Deputy Labor leader Richard Marles gets swept up in IBAC branch investigation

Deputy Labor leader dragged into corruption scandal as he denies raising money for branch stacking

  • Labor MP Anthony Byrne has admitted to paying for popular party memberships
  • He said on Wednesday that money from fundraising events would be used
  • One of the events featured Deputy Leader Richard Marles as a guest speaker
  • Mr Marles said he was ‘not aware’ of improper use of money raised










Richard Marles has denied knowing he attended a fundraiser to raise money to pay for Labor memberships in violation of party rules.

The deputy Labor leader was swept into an anti-corruption investigation on Wednesday as lawyers questioned Federal MP Anthony Byrne.

Mr Byrne has admitted that he paid for membership fees to popular festivals to increase support for his moderate faction in a practice known as branch stacking.

Richard Marles (pictured) has denied knowing of a fundraiser he attended to raise money to pay for Labor memberships in violation of party rules

On Wednesday, he said Labor would hold events to raise the money, including one in 2016 where Marles spoke.

“Generally speaking, there is an event that normally takes place in April or May. Party members and others, trade unions etc. would be invited to attend these meetings,” Mr Byrne said.

The Holt MP was then shown a leaflet advertising a fundraiser at an Afghan restaurant in Dandenong, south-east Melbourne, on Friday 29 April 2016.

The guest speaker was Mr Marles, who was then the Shadow Minister for Immigration.

The leaflet shown at the IBAC hearing

The leaflet shown at the IBAC hearing

When asked who knew the money raised would be used for branch stacking, Mr Byrne said: “Most of the people who would have attended those functions had a pretty good idea that some of the money raised would go towards memberships.” .’

But a spokeswoman for Marles told the Daily Mail Australia that he “knows absolutely nothing about the funds raised from that event”.

In overwhelming evidence to the Victorian watchdog IBAC this week, Mr Byrne admitted to stacking branches and said he was working with state MPs Adem Somyurek and Luke Donnellan, who resigned as child welfare minister on Monday.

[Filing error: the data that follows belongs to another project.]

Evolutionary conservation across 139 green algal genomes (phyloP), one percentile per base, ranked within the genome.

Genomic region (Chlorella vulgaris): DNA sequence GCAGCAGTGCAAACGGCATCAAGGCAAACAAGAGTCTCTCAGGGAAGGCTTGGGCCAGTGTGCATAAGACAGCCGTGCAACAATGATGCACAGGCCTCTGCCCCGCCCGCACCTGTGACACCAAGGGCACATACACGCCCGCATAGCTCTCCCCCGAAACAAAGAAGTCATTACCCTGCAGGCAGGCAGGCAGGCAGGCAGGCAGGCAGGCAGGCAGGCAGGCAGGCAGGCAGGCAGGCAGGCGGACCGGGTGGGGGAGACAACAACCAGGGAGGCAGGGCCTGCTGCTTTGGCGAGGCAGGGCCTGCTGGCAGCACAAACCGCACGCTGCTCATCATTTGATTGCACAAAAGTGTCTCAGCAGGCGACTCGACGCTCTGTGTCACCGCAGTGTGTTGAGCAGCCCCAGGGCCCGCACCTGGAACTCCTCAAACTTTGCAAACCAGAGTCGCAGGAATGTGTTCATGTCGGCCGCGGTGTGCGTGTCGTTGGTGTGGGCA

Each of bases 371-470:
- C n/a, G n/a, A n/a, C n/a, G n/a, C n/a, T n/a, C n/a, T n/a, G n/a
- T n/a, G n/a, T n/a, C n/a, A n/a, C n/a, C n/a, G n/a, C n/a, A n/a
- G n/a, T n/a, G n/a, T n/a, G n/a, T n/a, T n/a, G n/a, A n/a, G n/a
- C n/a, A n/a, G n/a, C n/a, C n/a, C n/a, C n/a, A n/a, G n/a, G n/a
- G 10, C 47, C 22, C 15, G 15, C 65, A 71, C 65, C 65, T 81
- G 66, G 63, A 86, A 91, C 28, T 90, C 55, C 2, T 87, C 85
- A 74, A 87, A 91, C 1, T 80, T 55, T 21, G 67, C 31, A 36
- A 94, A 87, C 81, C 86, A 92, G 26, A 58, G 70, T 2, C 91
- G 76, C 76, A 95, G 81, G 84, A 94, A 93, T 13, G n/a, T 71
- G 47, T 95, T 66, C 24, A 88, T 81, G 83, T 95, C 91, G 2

Mr. Somyurek was fired from the state cabinet in June 2020 after 60 Minutes made allegations that he was involved in branch stacking.

He strongly denies the claims and has launched a defamation lawsuit against Nine Network, The Age and investigative journalist Nick McKenzie.

Federal Labor leader Anthony Albanese has refused to fire Mr Byrne, saying he was not aware the MP was involved in the stacking of branches.

‘I’m not a member of the Victorian branch. I also don’t have a detailed knowledge of the entire electorate and you would be surprised if I do,” he said on Tuesday.

“We’ll let IBAC run its course. It is not appropriate to anticipate their findings and those processes.’

Federal Minister Alan Tudge said Mr Albanian “must take strong action”.

“It’s rotten to the bone in the Labor Party here in Victoria,” he told Sky News on Tuesday.

Mr Byrne (pictured) has admitted to paying for membership fees to popular festivals to increase support for his moderate faction in a practice known as branch stacking.

Mr Byrne (pictured) has admitted to paying for membership fees to popular festivals to increase support for his moderate faction in a practice known as branch stacking.

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